Author: Gerri Lamb, PhD, RN, FAAN
Title: Associate Professor
Institution: Nell Hodgson Woodruff School of Nursing
Coauthors: Marsha Lewis, Bethany Robertson, Corrine Abraham, Ann Connor
Quality Improvement, Teamwork and Collaboration
Classroom, Clinical Setting, Skills or Simulation Laboratories
- Design a small test of change
- Describe processes for identifying opportunities for improving quality and safety
- Describe processes and tools for analyzing quality and safety problems and implementing and evaluating improvements.
- Analyze the usefulness of national quality and safety resources and initiatives for guiding clinical practice
- Analyze how professional and clinical team performance affects quality of patient care and safety
- Identify and practice a set of effective strategies for communication and resolving conflict
Our intent with this 6-week quality improvement exercise was to provide students with a hands-on experience in carrying out all of the steps in a quality improvement exercise, including defining a problem, searching the literature for relevant evidence, collecting baseline data, conducting root cause analysis, using quality improvement tools, including run charts, fishbone diagrams etc, and evaluating two small tests of change. This exercise was part of the second-semester senior year professional development course that we linked across classroom, seminar, and clinical rotations. We are sharing three components of this exercise:
- the overview of the exercise and grading rubric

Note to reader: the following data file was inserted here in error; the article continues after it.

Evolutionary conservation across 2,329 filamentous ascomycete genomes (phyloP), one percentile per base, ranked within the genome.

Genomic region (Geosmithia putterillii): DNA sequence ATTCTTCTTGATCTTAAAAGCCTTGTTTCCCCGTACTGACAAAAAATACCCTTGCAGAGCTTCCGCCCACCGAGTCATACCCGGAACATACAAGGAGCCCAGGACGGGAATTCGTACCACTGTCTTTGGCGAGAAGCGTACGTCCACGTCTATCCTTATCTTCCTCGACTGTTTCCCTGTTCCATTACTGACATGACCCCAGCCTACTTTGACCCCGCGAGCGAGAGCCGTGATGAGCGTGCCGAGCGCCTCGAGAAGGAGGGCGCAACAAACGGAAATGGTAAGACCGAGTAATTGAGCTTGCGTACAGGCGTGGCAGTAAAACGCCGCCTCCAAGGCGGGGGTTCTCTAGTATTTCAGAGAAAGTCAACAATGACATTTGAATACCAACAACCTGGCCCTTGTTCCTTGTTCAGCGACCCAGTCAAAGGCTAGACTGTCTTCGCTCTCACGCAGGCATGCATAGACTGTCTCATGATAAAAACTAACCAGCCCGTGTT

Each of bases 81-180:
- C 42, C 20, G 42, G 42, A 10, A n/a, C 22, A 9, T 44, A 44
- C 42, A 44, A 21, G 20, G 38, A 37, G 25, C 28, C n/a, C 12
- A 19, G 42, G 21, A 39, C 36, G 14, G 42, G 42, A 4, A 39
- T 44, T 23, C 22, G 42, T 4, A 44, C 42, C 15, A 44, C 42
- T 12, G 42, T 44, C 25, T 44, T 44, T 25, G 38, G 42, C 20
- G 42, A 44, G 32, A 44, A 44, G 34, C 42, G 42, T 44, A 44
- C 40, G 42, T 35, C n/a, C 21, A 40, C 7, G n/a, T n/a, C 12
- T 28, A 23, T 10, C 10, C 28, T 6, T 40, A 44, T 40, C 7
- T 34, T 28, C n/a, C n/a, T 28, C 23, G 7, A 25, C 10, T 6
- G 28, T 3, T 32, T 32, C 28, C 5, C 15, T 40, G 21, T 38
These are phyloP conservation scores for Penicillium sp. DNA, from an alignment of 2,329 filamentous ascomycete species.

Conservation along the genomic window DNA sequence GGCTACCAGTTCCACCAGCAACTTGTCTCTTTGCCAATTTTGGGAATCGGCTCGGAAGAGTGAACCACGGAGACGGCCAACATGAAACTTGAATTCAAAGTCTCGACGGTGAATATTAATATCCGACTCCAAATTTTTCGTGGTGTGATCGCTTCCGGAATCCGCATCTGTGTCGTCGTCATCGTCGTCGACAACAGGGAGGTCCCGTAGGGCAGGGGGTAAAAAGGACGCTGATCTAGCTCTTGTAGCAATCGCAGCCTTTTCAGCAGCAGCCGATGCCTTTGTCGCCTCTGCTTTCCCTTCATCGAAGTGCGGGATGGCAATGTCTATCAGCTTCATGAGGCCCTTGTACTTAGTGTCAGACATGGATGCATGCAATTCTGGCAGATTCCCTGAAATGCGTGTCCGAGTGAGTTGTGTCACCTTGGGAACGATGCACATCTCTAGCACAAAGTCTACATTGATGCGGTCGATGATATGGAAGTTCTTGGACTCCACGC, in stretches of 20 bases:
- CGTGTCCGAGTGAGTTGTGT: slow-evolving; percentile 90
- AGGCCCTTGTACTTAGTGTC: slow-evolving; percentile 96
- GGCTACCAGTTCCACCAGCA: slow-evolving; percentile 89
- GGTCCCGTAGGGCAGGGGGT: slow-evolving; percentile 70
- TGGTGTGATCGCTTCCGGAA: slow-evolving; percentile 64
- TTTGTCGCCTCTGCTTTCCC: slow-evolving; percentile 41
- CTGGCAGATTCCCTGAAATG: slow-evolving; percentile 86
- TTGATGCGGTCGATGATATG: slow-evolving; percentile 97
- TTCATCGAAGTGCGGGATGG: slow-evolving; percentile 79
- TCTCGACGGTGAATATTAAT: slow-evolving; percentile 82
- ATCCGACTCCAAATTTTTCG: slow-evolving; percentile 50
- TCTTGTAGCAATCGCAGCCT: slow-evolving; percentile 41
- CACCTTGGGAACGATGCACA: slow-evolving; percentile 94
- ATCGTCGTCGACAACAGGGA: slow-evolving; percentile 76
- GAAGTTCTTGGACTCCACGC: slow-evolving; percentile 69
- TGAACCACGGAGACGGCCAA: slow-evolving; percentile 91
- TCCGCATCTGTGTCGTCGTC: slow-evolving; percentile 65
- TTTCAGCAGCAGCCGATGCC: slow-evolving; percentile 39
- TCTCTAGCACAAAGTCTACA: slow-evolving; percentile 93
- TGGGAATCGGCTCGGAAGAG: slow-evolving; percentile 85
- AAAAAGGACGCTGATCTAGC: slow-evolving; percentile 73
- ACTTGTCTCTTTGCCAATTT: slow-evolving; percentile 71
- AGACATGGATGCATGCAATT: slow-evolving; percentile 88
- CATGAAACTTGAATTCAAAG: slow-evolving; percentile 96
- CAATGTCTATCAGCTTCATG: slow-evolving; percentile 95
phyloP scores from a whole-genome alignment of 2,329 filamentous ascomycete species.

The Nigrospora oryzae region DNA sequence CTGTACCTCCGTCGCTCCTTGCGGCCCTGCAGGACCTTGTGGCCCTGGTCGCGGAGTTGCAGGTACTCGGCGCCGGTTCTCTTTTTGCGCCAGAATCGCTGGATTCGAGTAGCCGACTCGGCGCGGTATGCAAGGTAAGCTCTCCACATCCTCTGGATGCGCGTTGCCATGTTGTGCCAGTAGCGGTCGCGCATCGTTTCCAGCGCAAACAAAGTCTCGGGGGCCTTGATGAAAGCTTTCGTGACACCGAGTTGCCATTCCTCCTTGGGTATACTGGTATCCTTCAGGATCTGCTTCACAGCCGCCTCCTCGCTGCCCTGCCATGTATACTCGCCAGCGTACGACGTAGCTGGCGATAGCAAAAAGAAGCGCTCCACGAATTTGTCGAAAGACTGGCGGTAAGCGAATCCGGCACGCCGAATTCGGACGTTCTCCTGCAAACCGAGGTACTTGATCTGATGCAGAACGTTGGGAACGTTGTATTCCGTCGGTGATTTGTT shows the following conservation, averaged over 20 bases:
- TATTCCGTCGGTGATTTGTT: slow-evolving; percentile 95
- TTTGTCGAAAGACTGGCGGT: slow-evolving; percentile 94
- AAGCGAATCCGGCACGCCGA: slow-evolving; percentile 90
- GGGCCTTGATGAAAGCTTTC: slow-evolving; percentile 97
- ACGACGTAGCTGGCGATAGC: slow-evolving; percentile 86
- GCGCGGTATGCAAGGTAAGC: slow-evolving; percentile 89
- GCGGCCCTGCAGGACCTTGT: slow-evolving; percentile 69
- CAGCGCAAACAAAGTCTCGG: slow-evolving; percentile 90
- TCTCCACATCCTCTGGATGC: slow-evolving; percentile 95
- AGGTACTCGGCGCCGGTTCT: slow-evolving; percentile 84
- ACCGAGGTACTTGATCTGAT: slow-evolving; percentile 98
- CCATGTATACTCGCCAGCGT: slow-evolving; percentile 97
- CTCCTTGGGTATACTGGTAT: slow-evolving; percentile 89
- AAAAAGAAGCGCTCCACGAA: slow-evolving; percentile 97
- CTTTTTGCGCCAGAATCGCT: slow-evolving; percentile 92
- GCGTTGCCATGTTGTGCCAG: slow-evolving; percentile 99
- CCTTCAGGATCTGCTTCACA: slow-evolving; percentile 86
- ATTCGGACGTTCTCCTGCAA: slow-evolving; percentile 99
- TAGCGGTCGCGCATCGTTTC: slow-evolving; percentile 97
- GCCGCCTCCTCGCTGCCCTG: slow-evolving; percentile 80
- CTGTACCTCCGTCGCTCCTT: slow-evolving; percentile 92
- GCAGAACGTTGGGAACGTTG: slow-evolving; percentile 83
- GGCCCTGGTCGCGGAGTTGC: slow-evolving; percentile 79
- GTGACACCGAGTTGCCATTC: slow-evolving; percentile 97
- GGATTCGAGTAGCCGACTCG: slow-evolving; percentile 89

- an example of seminar guidelines provided to students each week of the 6-week exercise that integrates attention to quality improvement, safety and teamwork processes
- the schedule for linking classroom, seminar, and clinical experiences including “clinical connect” questions for clinical faculty.
We evaluated this process through (1) student presentations and papers (the format and grading rubric for these presentations and papers are included in the attached materials) and (2) feedback from the faculty and student advisory groups. The student presentations were graded by 2 faculty members and all received B+ or higher scores, indicating moderate to high level of achievement of the exercise objectives. Feedback from the student advisory group (15 students of a 100 student cohort) was excellent. They identified this exercise as one of the most positive aspects of the Professional Development course. Faculty feedback was narrative only; also very positive. Faculty noted that the exercise helped them learn QI process and tools along with their student groups. They felt that students were more aware of quality improvement activities in their clinical experiences as a result of the exercise.